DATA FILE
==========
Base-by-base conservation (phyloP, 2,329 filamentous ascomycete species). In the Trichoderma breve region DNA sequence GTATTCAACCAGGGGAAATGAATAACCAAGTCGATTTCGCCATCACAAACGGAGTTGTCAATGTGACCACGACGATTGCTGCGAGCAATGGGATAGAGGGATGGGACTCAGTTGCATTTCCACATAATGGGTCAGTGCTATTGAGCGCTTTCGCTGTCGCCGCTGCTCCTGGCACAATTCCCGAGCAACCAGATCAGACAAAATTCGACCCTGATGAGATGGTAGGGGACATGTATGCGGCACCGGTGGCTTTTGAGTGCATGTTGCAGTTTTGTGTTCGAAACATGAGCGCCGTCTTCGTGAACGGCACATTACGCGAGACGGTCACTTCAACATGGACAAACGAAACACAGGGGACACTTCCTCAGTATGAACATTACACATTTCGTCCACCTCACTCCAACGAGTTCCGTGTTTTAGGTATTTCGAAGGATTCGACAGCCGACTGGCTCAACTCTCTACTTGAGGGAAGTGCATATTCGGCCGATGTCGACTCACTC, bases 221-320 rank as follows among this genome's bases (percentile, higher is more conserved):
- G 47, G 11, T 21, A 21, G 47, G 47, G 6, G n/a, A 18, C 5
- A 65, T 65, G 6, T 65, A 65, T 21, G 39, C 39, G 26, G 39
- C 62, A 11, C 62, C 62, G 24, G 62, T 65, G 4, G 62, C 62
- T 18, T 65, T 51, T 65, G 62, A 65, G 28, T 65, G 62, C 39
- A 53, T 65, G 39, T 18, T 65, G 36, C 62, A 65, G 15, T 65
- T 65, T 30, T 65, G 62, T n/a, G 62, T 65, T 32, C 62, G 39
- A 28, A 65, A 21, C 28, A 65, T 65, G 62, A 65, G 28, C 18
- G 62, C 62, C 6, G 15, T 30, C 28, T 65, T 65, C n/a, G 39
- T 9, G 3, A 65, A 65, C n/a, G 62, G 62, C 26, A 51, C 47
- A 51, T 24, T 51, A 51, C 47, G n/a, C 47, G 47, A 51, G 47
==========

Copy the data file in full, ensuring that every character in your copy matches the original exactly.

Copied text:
Base-by-base conservation (phyloP, 2,329 filamentous ascomycete species). In the Trichoderma breve region DNA sequence GTATTCAACCAGGGGAAATGAATAACCAAGTCGATTTCGCCATCACAAACGGAGTTGTCAATGTGACCACGACGATTGCTGCGAGCAATGGGATAGAGGGATGGGACTCAGTTGCATTTCCACATAATGGGTCAGTGCTATTGAGCGCTTTCGCTGTCGCCGCTGCTCCTGGCACAATTCCCGAGCAACCAGATCAGACAAAATTCGACCCTGATGAGATGGTAGGGGACATGTATGCGGCACCGGTGGCTTTTGAGTGCATGTTGCAGTTTTGTGTTCGAAACATGAGCGCCGTCTTCGTGAACGGCACATTACGCGAGACGGTCACTTCAACATGGACAAACGAAACACAGGGGACACTTCCTCAGTATGAACATTACACATTTCGTCCACCTCACTCCAACGAGTTCCGTGTTTTAGGTATTTCGAAGGATTCGACAGCCGACTGGCTCAACTCTCTACTTGAGGGAAGTGCATATTCGGCCGATGTCGACTCACTC, bases 221-320 rank as follows among this genome's bases (percentile, higher is more conserved):
- G 47, G 11, T 21, A 21, G 47, G 47, G 6, G n/a, A 18, C 5
- A 65, T 65, G 6, T 65, A 65, T 21, G 39, C 39, G 26, G 39
- C 62, A 11, C 62, C 62, G 24, G 62, T 65, G 4, G 62, C 62
- T 18, T 65, T 51, T 65, G 62, A 65, G 28, T 65, G 62, C 39
- A 53, T 65, G 39, T 18, T 65, G 36, C 62, A 65, G 15, T 65
- T 65, T 30, T 65, G 62, T n/a, G 62, T 65, T 32, C 62, G 39
- A 28, A 65, A 21, C 28, A 65, T 65, G 62, A 65, G 28, C 18
- G 62, C 62, C 6, G 15, T 30, C 28, T 65, T 65, C n/a, G 39
- T 9, G 3, A 65, A 65, C n/a, G 62, G 62, C 26, A 51, C 47
- A 51, T 24, T 51, A 51, C 47, G n/a, C 47, G 47, A 51, G 47